Friday 13 August 2021

Resolved pieces relating to the buttercup study


Pulling of buttercup stems after they'd flowered, showed a different side to this plant; the amazing tangle of their root system. These shadows show this off beautifully and suggested how the root could be considered a positive feature. So, thinking of how the world often appeared quite 'upsidedown' during the pandemic lockdown, I allowed the roots to be the positive feature and not the flowers. 

So I had fun playing around with different permutations and using the text 'upsidedown world'.

...and using naturalistic formations and more formal composition as below.

Long grasses were also entrancing as they swayed in the wind. Here the grasses are couched down with stitches the different angles denoting the rhythms of the movement.

Returning to work done during the 2020 'lockdown' period.

 This posting continues the story of the investigation I did when only walking around my garden and along a few close country lanes during the Covid lockdown. A previous posting shows how I used the inks created from buttercup and dandelion flowers to make marks on paper, describing the circular repetition of my daily walks enjoying the numerous plants and flowers starting to blossom. The bright yellow of the buttercups and dandelion flowers were especially vibrant and joyful. See October 2020 posting.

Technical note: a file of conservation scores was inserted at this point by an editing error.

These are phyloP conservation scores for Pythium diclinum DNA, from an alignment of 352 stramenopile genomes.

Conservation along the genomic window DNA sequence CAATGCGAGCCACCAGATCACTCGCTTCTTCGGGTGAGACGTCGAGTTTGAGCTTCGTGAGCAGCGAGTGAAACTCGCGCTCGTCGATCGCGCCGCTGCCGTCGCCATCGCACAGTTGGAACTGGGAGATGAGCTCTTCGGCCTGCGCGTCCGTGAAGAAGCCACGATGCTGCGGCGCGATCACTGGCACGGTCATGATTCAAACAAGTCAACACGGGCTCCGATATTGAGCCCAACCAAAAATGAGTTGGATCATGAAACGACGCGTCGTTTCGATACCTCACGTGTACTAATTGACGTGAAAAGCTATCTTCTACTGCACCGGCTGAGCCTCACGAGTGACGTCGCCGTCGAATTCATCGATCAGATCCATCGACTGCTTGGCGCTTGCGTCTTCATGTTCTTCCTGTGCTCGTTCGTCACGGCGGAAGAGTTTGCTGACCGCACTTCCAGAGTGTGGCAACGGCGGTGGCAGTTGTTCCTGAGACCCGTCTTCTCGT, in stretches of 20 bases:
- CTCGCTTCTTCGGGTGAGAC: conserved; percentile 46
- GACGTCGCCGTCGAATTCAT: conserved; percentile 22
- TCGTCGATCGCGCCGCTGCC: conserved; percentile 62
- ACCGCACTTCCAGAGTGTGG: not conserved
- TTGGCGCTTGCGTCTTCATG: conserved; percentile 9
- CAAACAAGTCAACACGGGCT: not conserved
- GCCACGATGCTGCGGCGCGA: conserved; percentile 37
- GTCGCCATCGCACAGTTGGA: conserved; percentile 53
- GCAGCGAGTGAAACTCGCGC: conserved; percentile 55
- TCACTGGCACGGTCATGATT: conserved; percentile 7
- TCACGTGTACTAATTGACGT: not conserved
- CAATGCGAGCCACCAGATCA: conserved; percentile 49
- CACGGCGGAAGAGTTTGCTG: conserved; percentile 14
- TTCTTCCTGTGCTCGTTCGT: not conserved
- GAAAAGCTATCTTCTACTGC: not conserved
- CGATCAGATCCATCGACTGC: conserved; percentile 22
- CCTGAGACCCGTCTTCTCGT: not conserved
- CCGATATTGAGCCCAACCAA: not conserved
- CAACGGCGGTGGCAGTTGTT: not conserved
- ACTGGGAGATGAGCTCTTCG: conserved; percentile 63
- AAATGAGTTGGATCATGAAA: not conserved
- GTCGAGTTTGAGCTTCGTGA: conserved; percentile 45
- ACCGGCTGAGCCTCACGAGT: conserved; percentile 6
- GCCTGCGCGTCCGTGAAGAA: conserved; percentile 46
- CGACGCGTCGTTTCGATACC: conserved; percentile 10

By boiling and sieving the fibres from these plants, I made a warm, soft, yellowish stain or ink. The residue pulp also looked useable so I tried pressing it against garden stone shapes to see if they would dry and hold a shape. This pulp made rather a fragile 'paper' when dried as it had no 'body' so I added pieces of scrim to strengthen and make a firmed moulded shape.

The pulp is used here to partially cover the garden stones, displayed on a drawing.

I also tried making paper shapes - and added spots of bright yellow ink when dried.